Full report at:



South Asia


Myanmar top Buddhist body bans hardline group amid rising Islamophobia

May 23, 2017

Myanmar’s top Buddhist body has banned hardline group Ma Ba Tha, according to a document sent out on Tuesday, a move aimed at curbing the movement’s influence amid rising Islamophobia. Myanmar has been gripped by deepening religious tensions that have repeatedly spilled into violence, partially

attributed to anti-Muslim rhetoric spread by nationalist groups like Ma Ba Tha. The Sangha Maha Nayaka Committee, Myanmar’s highest Buddhist authority, sent a letter to government ministries on Tuesday. “People, either as individuals or as a group, cannot take any actions under the name of Ma Ba Tha,” said the letter, which was seen by AFP and carried the signature of several monks including senior figures from Ma Ba Tha.

“Ma Ba Tha signboards across the country are to be taken down completely by July 15 at the latest,” the Sangha

committee added, warning any infractions would be punished under both Buddhist and civil law. But Ottama, a Ma Ba Tha monk in Yangon, said the group still planned to hold its annual meeting this weekend despite the ban. “The most certain thing is that we will hold the Ma Ba Tha conference on the 27 and 28 of this month,” he told AFP.

The Sangha’s sanction comes just weeks after the same committee, which represents the upper echelons of the clergy, banned the country’s most notorious monk Wirathu from preaching for a year. Once dubbed “the face of Buddhist terror,” the Mandalay-based monk has led calls for restrictions on the country’s Muslim minority and frequently spews vitriol online warning of an Islamic takeover.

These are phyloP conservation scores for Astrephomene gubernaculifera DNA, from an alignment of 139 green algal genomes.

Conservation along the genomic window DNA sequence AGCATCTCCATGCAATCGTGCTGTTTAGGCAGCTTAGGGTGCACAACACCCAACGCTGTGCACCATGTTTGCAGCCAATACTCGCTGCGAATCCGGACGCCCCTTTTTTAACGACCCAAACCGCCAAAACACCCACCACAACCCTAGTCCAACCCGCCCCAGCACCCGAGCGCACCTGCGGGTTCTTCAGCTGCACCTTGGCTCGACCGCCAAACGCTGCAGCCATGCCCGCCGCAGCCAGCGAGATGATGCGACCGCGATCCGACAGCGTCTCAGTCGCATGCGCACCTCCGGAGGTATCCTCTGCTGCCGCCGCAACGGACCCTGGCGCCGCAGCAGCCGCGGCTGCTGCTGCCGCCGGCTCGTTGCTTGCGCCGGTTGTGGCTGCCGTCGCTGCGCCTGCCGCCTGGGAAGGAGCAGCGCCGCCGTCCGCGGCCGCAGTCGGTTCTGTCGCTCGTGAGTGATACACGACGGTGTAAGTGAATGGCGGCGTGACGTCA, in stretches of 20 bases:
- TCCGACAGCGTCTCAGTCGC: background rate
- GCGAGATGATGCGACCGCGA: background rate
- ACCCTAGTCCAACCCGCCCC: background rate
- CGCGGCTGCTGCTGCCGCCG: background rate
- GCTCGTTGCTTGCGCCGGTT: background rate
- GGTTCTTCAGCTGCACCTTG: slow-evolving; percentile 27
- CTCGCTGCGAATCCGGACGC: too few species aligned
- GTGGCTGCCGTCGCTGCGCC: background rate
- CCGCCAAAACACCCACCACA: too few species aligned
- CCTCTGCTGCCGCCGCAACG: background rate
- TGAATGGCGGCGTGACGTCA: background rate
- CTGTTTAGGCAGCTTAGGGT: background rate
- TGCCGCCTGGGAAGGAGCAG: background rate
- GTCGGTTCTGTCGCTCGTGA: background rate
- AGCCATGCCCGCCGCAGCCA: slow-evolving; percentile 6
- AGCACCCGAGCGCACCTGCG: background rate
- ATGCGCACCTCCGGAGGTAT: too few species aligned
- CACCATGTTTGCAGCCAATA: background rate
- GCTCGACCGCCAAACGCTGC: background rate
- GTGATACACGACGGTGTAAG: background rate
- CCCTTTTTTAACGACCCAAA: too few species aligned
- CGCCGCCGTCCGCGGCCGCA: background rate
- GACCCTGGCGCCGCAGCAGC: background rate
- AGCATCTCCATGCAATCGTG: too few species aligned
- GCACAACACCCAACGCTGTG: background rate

Religious tensions have soared since a group of Rohingya Muslims attacked police posts in the north of Rakhine state last October, sparking a bloody military crackdown that has drawn widespread international condemnation. Since then nationalists in Yangon have held protests, stopped Islamic religious ceremonies and most recently forced two schools to shut their doors over accusations they were illegally doubling as mosques.

Police have arrested five people this month after a fight broke out in a Muslim neighbourhood of Yangon when dozens of hardliners raided a house believed to be hiding Rohingyas.



Afghan army suffer heavy casualties in Taliban attack in Kandahar

May 23 2017

At least ten Afghan National Army (ANA) soldiers lost their lives in an attack by the Taliban insurgents in southern Kandahar province of Afghanistan.

A spokesman for the Ministry of Defense (MoD) General Dawlat Waziri said the attack was launched on Monday night around 11:50 pm local time in Shahwali Kot district.

Gen. Waziri further added that the Taliban insurgents attacked the Achekzai Suzani camp and some check posts located in the area.

He said at least ten Afghan soldiers lost their lives in the attack and nine others were wounded.

According to Gen. Waziri, the Taliban insurgents also sustained casualties in the attack and the dead bodies of at least twelve insurgents were left in the area after the attack.

He also added that several weapons and ammunition were also confiscated by the Afghan security forces.

The security situation in Kandahar had improved during the recent years however the insurgents have increased their attacks in several southern provinces, including Helmand that resulted into the deteriorating security Kandahar.

The Afghan security forces are busy conducting counter-terrorism operations to suppress the insurgency activities of the militant groups who are attempting to expand their insurgency as part of their spring offensive.

Full report at:



ISIS leaders among 10 killed in East of Afghanistan

May 24 2017